Lithium: the new gold?

The switch to electric vehicles poses more than one challenge. Aside from sufficient infrastructure and overcoming range anxiety, the rare earth metals used for producing the battery packs are troubling both car makers and politicians. Therefore, both parties are deploying plans and strategies to secure the supply of lithium, the so-called white gold. A daunting task. Can electrification even succeed without it?

A strange thing happened last year. For the first time in ten years, the prices of battery packs for the automotive sector were rising again (+7%). Since 2010, the costs have been gradually sinking, nearing the mark of 100 dollars per kWh, the projected tipping point for BEVs to reach cost parity with conventional cars running on petrol. Several causes were negotiating this unsuspected turn, though one of them wasn’t quite a surprise: the skyrocketing price of lithium, one of the core battery components.

Some interesting insights on lithium batteries from our CEO Geoffrey. Watch the full interview.

Small portion, high price

Ever wondered how much lithium the battery pack of an EV contains? Naturally, one would expect it to be relatively high, as it is the most talked about metal in automotive batteries. However, in a pack of 100 kWh, only 10 kg is lithium, five times less than graphite. The problem is not that there’s no abundance of lithium (you can find it in several places around the globe) we’re just not digging up enough of it. And with demand rising, this sticking point creates inflated costs. Though the peak has cooled recently, the price of lithium rallied fiercely to an all-time high last year.

This white powder is the key component of a battery pack - it allows electrons to flow between a positive and a negative side. And, with few exceptions, it is found in every electric car on today’s market. Because of its weight, size and high energy density, it was the easiest metal to use and scale up. The shadow side is that only a handful of countries produce and refine it. The big five - in hierarchical order - are: Chile, Australia, China, Argentina and the USA.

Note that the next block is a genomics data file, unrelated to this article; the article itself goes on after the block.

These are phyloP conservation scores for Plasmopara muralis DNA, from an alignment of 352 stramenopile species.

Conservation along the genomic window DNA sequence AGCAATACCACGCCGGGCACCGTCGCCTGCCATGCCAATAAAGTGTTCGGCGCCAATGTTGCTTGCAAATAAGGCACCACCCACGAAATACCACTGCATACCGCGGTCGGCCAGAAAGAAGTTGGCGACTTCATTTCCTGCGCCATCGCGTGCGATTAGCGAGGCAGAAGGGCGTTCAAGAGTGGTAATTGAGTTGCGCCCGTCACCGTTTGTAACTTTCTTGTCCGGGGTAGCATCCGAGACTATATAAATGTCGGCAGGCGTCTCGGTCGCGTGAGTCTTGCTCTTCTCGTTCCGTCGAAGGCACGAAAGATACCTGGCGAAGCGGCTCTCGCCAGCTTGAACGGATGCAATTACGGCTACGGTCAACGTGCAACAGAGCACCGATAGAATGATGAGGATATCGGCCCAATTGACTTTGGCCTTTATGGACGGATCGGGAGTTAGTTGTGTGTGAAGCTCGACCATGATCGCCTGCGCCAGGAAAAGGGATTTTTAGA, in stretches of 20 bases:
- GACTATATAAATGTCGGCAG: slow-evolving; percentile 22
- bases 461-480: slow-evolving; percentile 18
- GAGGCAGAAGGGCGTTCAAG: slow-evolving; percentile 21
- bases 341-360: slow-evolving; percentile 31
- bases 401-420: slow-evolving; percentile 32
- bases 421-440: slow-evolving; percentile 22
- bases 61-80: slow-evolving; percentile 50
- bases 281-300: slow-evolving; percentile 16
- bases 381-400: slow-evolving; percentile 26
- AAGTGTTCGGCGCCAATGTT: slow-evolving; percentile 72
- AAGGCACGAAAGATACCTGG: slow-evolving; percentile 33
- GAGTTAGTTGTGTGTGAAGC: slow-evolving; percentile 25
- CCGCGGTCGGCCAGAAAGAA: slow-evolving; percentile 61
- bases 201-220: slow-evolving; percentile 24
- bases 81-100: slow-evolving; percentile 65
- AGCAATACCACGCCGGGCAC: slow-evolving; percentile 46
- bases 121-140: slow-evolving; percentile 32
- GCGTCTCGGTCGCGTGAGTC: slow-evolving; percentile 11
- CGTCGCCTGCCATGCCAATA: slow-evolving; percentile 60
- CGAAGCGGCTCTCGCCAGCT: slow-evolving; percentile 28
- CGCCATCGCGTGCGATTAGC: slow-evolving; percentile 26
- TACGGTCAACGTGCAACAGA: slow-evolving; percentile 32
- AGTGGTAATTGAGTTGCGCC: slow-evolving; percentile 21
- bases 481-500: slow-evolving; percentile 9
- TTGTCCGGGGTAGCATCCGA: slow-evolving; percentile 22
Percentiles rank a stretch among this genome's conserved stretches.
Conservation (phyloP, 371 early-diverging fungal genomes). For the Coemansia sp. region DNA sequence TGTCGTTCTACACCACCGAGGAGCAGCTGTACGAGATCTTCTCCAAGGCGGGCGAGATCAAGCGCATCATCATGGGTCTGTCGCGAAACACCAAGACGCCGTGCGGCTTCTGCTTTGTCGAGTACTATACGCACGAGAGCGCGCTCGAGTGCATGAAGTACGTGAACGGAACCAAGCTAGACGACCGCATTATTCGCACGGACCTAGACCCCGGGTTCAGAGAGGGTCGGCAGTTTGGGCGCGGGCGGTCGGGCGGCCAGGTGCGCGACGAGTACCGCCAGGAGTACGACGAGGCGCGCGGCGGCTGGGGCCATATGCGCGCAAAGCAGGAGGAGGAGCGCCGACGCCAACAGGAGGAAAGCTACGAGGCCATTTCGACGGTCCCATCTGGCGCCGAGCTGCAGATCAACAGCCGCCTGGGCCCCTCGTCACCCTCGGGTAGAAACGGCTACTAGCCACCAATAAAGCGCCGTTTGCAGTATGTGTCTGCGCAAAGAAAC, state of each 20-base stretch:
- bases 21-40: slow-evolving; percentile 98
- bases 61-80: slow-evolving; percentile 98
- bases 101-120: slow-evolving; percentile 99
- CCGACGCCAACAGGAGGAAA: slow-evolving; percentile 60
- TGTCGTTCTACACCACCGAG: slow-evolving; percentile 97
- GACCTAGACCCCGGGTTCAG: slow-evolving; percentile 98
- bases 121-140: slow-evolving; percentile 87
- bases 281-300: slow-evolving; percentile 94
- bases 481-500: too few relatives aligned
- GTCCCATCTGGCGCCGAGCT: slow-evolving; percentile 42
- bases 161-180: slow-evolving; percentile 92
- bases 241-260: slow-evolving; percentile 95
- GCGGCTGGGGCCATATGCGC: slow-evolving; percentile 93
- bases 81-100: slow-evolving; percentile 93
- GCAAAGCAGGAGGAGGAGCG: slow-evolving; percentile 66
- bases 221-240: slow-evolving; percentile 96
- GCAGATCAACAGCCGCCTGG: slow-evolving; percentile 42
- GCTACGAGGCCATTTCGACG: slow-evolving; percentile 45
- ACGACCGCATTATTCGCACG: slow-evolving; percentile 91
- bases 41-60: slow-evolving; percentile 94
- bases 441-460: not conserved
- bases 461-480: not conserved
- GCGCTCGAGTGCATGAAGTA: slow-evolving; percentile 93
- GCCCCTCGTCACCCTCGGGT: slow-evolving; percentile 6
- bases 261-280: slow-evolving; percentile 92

Automotive refineries?

The list makes one thing clear. As Europe has the most ambitious electrification program in the world, this part of its industrial future is currently in the hands of foreign trade. As the race towards the electric car is on and continuing at full speed, we will need fifteen times more lithium each year to satisfy the needs of cleaner mobility. Aware of this challenge, the EU has kickstarted projects to bring battery factories and lithium mining to its soil. For the latter, big deposits in Portugal, France, Germany, and Sweden are under investigation or development. But there’s a catch. Constructing a battery factory only takes four to five years, for a mine, its is seven to eight years. So we’re a bit late to the party.

Car makers aren’t miners, but this could change. Their vulnerability towards this critical availability has ensured that all the big groups have secured preferential contracts with mining groups to secure their supply - having learned from the crisis caused by the chip shortage. But some of these brands have already shown interest in taking one step further.

Setting up comprehensive mining activities may be a stretch too far, but as the bottleneck is in refining battery-grade lithium, it isn’t unlikely that car makers will construct their propriety refineries through partnerships. Similar strategic moves are witnessed in the field of e-fuel production. No car maker ever spawned its own energy arm producing oil, but the electric switch is changing that approach.

“Car makers aren’t miners but this could change.”

New technologies on the block